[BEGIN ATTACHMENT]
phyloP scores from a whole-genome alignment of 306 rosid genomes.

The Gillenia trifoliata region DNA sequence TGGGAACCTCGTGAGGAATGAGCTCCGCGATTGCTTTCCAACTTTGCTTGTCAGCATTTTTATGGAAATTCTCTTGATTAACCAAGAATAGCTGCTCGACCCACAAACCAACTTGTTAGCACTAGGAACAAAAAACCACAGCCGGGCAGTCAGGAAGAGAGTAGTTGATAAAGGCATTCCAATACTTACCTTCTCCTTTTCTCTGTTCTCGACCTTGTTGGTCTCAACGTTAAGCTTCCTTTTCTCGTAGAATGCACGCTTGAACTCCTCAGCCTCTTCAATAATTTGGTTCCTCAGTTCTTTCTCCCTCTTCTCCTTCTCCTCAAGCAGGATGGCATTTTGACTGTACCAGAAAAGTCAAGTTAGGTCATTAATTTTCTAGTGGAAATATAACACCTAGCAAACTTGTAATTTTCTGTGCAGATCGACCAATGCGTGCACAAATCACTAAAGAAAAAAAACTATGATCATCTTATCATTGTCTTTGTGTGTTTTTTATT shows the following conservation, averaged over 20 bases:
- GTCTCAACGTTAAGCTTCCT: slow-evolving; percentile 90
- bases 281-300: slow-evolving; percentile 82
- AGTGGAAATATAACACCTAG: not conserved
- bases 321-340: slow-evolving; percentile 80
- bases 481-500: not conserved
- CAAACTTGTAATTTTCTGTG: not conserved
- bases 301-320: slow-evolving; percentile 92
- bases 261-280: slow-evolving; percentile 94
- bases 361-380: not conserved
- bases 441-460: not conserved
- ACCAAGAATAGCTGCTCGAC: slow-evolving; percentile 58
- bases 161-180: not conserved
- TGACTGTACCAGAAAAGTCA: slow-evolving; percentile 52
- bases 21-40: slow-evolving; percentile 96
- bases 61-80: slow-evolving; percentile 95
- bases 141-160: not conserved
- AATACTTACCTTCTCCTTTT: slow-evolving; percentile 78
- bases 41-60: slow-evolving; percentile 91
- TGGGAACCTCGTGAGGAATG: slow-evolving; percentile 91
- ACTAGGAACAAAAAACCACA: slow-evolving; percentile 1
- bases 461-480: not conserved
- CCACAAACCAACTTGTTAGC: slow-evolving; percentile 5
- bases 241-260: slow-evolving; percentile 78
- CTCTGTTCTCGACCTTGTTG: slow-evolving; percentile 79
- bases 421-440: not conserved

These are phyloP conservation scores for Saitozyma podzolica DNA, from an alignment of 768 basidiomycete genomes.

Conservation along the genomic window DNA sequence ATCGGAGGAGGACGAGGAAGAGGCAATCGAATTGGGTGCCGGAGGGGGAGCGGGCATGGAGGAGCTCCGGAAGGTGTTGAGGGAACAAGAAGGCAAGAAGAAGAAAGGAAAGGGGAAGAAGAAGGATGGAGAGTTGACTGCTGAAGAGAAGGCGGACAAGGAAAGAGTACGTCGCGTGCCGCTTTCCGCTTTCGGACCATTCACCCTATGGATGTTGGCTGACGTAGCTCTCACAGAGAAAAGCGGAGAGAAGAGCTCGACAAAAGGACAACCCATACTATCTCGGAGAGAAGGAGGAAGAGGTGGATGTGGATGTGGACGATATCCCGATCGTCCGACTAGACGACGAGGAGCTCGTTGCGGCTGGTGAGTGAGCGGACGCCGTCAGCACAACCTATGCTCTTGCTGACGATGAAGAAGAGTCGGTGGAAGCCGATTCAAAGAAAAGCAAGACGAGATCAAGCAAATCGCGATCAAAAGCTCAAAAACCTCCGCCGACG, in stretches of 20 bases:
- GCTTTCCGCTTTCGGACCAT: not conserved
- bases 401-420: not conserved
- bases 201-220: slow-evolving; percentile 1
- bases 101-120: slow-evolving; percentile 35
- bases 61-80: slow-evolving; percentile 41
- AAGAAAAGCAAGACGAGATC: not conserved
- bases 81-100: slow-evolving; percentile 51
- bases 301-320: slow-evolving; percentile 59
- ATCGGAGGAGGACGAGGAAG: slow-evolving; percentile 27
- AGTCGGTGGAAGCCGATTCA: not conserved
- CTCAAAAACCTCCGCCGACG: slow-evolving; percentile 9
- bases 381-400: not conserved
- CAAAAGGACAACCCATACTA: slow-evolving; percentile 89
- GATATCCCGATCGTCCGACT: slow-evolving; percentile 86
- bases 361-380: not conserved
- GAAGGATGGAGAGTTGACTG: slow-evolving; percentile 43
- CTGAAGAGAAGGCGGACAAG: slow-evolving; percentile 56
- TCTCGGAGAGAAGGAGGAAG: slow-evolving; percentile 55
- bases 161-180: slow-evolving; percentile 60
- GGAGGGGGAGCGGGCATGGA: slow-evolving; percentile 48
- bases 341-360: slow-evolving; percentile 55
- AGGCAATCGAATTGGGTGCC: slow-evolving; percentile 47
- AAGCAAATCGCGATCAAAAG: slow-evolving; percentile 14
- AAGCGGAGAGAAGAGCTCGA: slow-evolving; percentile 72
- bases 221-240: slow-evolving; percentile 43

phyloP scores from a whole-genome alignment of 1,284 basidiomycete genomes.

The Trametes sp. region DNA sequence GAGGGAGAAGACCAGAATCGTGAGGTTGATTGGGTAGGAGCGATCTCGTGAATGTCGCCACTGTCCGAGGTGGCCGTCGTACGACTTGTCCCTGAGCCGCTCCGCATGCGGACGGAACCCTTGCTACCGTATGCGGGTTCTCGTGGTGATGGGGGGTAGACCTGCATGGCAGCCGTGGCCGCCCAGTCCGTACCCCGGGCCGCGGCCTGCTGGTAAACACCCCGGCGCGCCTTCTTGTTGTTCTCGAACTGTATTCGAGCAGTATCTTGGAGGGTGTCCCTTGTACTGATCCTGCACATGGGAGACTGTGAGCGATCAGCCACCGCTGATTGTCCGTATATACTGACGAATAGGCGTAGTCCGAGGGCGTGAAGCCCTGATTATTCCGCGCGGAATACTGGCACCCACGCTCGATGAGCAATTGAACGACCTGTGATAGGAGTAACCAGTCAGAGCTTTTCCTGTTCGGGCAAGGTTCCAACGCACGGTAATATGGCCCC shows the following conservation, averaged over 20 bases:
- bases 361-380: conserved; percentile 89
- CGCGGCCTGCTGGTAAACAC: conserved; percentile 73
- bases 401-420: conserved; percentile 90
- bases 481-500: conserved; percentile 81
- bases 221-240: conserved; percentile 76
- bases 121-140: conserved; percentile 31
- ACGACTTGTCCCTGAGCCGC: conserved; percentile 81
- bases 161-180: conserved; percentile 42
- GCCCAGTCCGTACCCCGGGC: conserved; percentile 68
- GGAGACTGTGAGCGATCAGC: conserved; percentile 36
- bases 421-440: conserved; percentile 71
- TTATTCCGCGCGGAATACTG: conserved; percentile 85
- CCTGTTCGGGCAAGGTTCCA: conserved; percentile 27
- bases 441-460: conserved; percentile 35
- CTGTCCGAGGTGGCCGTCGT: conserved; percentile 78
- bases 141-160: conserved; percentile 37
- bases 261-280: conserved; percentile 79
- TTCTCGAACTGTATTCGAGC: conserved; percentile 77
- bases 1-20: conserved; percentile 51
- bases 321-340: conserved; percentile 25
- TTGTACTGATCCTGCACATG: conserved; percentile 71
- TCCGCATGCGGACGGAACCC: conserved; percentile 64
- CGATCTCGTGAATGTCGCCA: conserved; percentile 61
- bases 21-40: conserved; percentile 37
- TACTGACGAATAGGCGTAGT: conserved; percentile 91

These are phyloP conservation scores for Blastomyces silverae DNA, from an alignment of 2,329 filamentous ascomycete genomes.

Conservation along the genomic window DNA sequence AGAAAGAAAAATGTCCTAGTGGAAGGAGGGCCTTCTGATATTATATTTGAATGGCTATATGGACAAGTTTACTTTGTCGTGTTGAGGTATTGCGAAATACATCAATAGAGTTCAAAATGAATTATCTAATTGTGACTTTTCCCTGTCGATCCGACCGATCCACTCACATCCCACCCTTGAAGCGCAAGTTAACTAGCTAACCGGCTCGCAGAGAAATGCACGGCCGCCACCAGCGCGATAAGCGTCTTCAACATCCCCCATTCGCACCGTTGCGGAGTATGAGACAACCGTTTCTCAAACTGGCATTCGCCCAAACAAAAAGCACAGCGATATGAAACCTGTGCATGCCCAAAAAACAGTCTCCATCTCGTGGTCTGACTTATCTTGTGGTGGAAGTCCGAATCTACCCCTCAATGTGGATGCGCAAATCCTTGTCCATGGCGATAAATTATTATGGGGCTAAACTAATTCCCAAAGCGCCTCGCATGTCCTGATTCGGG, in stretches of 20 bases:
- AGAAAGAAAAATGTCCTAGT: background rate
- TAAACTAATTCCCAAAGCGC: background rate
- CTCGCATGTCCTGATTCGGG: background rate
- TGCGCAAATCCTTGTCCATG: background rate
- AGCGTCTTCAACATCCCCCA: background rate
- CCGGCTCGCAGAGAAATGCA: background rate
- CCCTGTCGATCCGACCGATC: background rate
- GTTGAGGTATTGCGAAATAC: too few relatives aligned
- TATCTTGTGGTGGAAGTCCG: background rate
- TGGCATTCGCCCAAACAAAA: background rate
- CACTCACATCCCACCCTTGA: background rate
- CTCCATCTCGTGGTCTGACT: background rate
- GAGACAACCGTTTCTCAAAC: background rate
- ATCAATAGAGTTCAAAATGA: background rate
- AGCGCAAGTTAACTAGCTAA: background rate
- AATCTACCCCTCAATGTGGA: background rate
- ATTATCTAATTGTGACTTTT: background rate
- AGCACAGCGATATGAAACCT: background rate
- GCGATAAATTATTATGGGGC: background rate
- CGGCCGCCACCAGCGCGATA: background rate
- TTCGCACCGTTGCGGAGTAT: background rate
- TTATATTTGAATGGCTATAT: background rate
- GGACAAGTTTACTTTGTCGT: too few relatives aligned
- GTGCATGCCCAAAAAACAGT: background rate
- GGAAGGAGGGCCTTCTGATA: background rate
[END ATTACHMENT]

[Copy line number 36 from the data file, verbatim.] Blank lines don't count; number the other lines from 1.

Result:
- bases 81-100: slow-evolving; percentile 51